This strategy to combat the crisis of liberalism with more liberalism is leading the country down an irrational and absurd path, leading to a paroxysm of the perverse effects of the crisis, such as the increase in structural unemployment and the deepening of job insecurity, intensifying the social crisis. In this scenario, the bourgeoisie will not shy away from the recurrent use of force and authoritarianism as a means of responding to social upheaval and imposing even more severe conditions of exploitation on the working class.

It is, therefore, a policy that seeks to extend and deepen neoliberalism in the quest to sustain and expand the accumulated mass of fictitious capital, removing the barriers to capital accumulation that previous democratic achievements had achieved. This is not a problem of deregulation, but an articulation of big capital for the establishment of financial regulation and supervision whose objective is to guarantee that the damages of financial crises are directed away from the dominant classes and the center and their costs are absorbed by the working class and the periphery[ii].

*Fernando D'Angelo Machado is a doctoral candidate in economics at the Fluminense Federal University (UFF).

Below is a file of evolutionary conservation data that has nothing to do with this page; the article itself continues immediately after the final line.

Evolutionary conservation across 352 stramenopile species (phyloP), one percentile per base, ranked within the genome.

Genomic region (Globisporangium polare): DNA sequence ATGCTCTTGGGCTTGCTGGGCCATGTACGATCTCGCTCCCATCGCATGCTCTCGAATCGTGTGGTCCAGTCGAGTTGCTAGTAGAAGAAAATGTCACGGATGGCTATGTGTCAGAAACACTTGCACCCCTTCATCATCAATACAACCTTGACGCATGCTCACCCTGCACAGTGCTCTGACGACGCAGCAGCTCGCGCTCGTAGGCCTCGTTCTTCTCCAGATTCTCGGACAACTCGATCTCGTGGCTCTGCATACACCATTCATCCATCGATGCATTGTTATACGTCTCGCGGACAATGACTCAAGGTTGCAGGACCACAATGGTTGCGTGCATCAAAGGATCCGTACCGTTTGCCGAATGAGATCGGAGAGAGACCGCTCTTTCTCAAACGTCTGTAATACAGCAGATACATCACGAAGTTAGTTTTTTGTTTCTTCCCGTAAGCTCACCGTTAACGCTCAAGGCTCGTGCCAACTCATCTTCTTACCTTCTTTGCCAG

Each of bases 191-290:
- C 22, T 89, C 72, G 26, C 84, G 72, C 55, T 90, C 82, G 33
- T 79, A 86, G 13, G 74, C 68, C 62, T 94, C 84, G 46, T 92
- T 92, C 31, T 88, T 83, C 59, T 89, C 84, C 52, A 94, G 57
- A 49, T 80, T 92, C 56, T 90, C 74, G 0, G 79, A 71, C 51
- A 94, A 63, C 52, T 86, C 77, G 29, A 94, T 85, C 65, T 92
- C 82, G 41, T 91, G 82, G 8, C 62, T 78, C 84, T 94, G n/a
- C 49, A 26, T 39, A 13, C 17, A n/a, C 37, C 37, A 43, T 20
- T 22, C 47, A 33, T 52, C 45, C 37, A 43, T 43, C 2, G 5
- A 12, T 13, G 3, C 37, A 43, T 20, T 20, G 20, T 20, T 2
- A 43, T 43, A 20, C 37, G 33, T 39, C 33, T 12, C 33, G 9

Notes


[I]Gustavo Franco, for example, makes clear his dissatisfaction with the possibility of any interference or obstacle to the movement of capital, apparently not mattering how undemocratic the measure is, in the text 'The deregulation of the account and capital: macroeconomic and Regulatory limitations', as can be seen in the following excerpt: “The examples of drastic restrictive measures that can be taken in a moment of “exchange rate urgency” are frightening, and will not be listed here; the interested reader will have no difficulty in finding them by going through Law 4.131/62 (…).” (2004;p23).

[ii]Christopher Rude, in his text “The Role of Financial Discipline in Imperial Strategy”, published in the Socialist Register magazine, in 2005, already highlighted how crises and the regulation of financial markets were functional for the reproduction and extension of neoliberalism.